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After his initial salvo about how exporting sake is a terrible get-rich-quick idea (covered in “Why you won’t get rich exporting sake” part 1) Nagae starts to dig into some juicy Japan National Tax Office data on the sake industry.

He starts with a very interesting table breaking down the Japanese sake market, from an in-depth September 2013 report by the Development Bank of Japan.

The table is based on data from Japan’s National Tax Agency, who have a close relationship with the sake industry (including running the national appraisals) as they also raise taxes from it.  They publish a regular “Sake bookmark” with information on the state of the alcohol industry in Japan. [“Bookmark” is a bit optimistic, the latest one is 132 pages. More of a doorstop.]

Nagae focuses on the “brewery” column at the left, which shows 1,576 producers but just 13 who produce over 5,000 kilolitres, all familiar names: Gekkeikan, Takara, Kizakura, Hakutsuru, Ozeki, Sawanotsuru, Nishimiya (Nihonsakari), Tatsu-uma Honke (Hakushika), Kiku-Masamune, Konishi. Most brew year-round, and are firmly established businesses.

Between them, these 13 big breweries have 50% market share. The other 1,500 or so smaller breweries are infinitesimally small by comparison. Nagae further states that as of 2010 only five breweries had assets of over JPY 300 million and over 300 employees, and that Kyoto and Hyogo (the base for many of these big breweries) account for half of all production.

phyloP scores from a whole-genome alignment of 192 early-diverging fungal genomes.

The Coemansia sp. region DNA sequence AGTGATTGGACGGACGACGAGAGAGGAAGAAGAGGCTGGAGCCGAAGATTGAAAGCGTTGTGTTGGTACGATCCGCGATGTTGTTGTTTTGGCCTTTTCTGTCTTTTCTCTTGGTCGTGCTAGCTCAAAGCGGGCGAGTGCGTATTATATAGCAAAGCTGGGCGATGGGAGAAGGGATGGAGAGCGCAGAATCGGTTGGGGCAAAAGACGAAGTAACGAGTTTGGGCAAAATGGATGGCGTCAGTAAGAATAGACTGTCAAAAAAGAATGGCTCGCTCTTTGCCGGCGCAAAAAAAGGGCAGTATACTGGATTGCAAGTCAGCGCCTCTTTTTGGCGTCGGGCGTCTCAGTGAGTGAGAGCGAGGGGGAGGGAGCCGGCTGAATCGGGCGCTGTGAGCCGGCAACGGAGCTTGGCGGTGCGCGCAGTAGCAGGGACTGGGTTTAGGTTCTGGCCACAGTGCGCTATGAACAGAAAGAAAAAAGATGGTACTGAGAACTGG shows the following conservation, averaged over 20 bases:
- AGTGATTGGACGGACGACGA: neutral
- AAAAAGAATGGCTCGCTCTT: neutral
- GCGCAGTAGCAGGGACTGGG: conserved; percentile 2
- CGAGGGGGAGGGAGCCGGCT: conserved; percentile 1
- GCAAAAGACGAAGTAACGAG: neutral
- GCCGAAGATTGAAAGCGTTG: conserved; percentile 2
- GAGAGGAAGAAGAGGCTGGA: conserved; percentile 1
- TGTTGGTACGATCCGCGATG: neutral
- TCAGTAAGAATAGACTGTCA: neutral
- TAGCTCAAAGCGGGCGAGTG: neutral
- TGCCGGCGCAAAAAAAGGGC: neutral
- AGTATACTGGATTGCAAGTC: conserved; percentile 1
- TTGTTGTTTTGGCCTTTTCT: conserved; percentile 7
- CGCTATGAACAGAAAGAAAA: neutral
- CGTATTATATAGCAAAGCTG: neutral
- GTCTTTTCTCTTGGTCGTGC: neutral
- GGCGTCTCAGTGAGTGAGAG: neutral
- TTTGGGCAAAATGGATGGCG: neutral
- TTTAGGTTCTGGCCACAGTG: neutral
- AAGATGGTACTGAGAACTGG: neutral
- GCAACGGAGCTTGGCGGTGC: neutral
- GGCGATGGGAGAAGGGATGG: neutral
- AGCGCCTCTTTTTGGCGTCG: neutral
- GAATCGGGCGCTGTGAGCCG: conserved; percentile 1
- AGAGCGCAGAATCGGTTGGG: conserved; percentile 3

The Horiemon article mentions that overseas restaurants only stock inferior (美味しくない,  unpalatable, not delicious or good) sake from the big breweries, and Nagae isn’t surprised – think of all that paperwork necessary for export, with a stack for each country. Who has the resources to do that? The big five alluded to above. And that’s why all you find abroad is Gekkeikan, Kizakura, Hakutsuru, Ozeki and the like. Smaller breweries don’t have the capabilities to complete export procedures or pay for exporting. They can’t speak English, let alone cope with with overseas export regulations.

Nagae doesn’t quite agree with the idea that sake from big breweries is necessarily bad – they have the technical skills, and research and development teams full of university-educated brewers. If they wanted to make a spectacular sake and cost be damned, they could easily do it. It’s how they win their awards at the appraisals. But the stuff they sell in the shops is churned out in automated factories, at massive volumes with an eye on minimising cost. So it stands to reason that what you can buy commercially is altogether different than what they’re capable of.

Keep reading with “Why you won’t get rich exporting sake” part 3!